“Too sweet, I think. Perhaps tea, next time,” he says, giving her a slightly knowing grin. Abbie’s starting to like that look on him. It’s the look of someone who knows they’re being thrown in the deep end, but trusts her enough to not let them drown. She can’t wait to see his reaction to electric toothbrushes, or handheld electronics, or the wonders of fried everything.

She gives him a quick smile in return, then looks down to swirl some milk into her own cup of coffee. He fidgets next to her, reaching out to poke at the sugar packets, knocking some of them out of their tray in the process. Abbie rolls her eyes and bats his hand away from the counter before he can make more of a mess. It’s like traveling with a very tall four-year-old.

Abbie’s about to offer to buy him a proper tea before they head out into the chill when her phone vibrates on the countertop. She can’t answer is right away, hands full with her coffee preparation, and in the few moments where she tries to figure out where to put everything, Crane grabs her phone. He unlocks it quickly and holds it out to her with a grin, clearly pleased with his success. Like a puppy, waiting to be praised for performing a trick. Abbie revises her opinion. He’s a tall four year old who learns new things way too fast for her liking.

She grabs the phone from him, cursing under her breath when she reads the message on the screen.

“Not good news, then, I take it,” he says.

Abbie frowns. “You could say that. Come on, we need to go. Now.” She jams the lid onto her coffee (the coffee that will probably sit untouched in the car now, which is just typical) and pulls Crane out the door behind her to the car.

(She reminds him of Katrina sometimes, the playfulness in the face of the seriousness of their mission, the way she survives the worst moments, the way those moments only make her determined to fight harder. Katrina worked her magic in military hospitals because that was as close to the fighting as her gender and station would allow. Here and now, Abbie is his partner, his ally on this field of battle. He would see her live, and thrive, as his Katrina could not.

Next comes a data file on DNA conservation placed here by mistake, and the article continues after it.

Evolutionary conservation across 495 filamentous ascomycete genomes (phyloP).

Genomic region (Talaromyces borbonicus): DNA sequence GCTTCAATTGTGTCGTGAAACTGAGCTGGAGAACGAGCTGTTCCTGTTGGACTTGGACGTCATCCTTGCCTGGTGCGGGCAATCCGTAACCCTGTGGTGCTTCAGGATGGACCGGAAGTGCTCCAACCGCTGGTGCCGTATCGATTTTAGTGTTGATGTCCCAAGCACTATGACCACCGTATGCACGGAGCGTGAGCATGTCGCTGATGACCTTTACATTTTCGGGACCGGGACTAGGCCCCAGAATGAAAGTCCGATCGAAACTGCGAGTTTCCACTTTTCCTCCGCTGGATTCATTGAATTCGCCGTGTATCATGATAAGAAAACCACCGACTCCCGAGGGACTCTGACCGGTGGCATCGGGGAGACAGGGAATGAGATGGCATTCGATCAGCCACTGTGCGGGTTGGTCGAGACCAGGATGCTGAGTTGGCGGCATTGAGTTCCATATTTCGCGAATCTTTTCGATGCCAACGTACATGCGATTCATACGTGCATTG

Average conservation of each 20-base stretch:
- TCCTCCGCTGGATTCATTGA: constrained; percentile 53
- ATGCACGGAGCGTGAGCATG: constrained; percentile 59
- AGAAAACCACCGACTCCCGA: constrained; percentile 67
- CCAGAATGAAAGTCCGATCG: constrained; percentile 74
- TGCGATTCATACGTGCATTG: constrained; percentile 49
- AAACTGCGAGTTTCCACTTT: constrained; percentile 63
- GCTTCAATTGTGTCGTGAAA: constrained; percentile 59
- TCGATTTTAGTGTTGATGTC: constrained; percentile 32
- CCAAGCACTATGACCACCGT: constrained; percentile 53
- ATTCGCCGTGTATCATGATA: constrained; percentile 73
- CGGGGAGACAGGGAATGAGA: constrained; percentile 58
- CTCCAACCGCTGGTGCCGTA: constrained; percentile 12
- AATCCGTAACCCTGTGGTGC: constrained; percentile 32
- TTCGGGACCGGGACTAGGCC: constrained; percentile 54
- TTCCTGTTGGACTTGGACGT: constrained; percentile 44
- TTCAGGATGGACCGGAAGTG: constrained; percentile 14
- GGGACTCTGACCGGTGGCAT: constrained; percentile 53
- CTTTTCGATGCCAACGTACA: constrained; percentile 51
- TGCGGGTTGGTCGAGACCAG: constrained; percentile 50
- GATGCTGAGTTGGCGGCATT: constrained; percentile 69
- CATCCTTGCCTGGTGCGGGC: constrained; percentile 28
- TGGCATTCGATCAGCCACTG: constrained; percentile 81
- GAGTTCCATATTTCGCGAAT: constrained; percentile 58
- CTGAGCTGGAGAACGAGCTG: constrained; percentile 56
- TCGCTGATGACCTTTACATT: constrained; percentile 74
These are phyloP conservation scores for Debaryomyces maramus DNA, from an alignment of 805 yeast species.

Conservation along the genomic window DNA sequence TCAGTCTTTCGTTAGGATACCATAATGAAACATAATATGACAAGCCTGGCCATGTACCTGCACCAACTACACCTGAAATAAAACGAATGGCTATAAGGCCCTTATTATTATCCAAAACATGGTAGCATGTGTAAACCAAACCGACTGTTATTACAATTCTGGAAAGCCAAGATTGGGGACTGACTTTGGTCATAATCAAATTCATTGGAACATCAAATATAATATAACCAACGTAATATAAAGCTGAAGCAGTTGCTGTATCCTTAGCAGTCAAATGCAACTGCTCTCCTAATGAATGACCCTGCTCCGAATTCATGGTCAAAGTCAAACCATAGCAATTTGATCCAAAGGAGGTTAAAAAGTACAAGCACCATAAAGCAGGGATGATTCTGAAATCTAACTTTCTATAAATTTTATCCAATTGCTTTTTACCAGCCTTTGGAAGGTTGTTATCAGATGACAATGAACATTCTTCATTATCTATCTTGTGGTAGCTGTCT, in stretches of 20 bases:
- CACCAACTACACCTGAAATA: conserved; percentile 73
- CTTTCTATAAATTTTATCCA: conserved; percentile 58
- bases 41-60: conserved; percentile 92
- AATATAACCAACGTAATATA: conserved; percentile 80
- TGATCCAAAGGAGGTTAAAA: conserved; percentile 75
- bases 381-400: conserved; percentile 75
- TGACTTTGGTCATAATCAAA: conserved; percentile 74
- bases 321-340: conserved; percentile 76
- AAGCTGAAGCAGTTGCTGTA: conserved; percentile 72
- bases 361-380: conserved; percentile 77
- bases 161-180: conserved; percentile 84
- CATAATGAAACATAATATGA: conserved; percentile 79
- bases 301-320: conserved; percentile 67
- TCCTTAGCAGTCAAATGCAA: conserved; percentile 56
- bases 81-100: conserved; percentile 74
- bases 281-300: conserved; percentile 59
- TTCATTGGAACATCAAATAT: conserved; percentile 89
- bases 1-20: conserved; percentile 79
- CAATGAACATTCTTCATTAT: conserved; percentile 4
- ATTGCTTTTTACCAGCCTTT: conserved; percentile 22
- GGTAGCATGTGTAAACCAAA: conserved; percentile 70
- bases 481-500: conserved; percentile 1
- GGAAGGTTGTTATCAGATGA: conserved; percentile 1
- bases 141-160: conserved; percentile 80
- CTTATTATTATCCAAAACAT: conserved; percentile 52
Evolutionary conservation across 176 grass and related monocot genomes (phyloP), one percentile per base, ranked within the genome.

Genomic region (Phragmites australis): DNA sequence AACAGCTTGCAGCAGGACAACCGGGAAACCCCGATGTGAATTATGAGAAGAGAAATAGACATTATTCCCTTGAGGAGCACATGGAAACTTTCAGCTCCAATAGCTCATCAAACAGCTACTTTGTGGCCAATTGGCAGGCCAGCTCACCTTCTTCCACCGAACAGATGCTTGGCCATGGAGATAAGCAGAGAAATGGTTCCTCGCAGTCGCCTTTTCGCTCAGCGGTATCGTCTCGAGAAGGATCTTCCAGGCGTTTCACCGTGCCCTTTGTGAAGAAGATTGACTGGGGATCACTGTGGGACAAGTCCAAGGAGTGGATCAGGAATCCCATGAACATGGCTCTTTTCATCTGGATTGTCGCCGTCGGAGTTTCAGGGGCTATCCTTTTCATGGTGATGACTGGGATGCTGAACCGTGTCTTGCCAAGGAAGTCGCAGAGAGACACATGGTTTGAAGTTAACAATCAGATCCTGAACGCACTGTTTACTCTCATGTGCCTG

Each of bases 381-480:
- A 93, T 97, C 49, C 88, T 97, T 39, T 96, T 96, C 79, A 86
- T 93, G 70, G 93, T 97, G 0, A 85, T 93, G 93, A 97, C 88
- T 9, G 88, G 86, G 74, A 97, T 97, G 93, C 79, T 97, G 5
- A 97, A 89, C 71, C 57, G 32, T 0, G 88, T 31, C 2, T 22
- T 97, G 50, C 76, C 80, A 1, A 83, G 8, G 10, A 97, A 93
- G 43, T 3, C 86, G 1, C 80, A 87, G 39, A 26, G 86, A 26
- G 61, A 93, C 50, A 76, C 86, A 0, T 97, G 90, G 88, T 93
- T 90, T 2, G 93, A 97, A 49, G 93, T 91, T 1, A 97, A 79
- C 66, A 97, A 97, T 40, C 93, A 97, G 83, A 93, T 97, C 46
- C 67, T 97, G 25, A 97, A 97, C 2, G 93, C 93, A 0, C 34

Katrina used to test her healing potions on him in the early days of the war, holding him close and guiding his hand as he drank every last drop, laughing as he cringed at the taste. Ichabod prefers the taste of this new coffee, but he misses the touch of loving fingers wrapped around his own.)

They’re in the car speeding away when she notices him staring back mournfully at the Starbucks. He opens his mouth and shifts to look at her, but then seems to think better of it and slumps back against his seat.

“What?” she asks bluntly.

He looks down at his hands. “I forgot my scone.”

Abbie sighs. He’s developing quite the sweet tooth. “We can go back later and I’ll buy you another.”

“That would be acceptable,” he says with a grin.

Abbie just shakes her head and pulls up the GPS. Maybe later she’ll introduce him to the wonders of chocolate cake and lingonberry sauce at IKEA.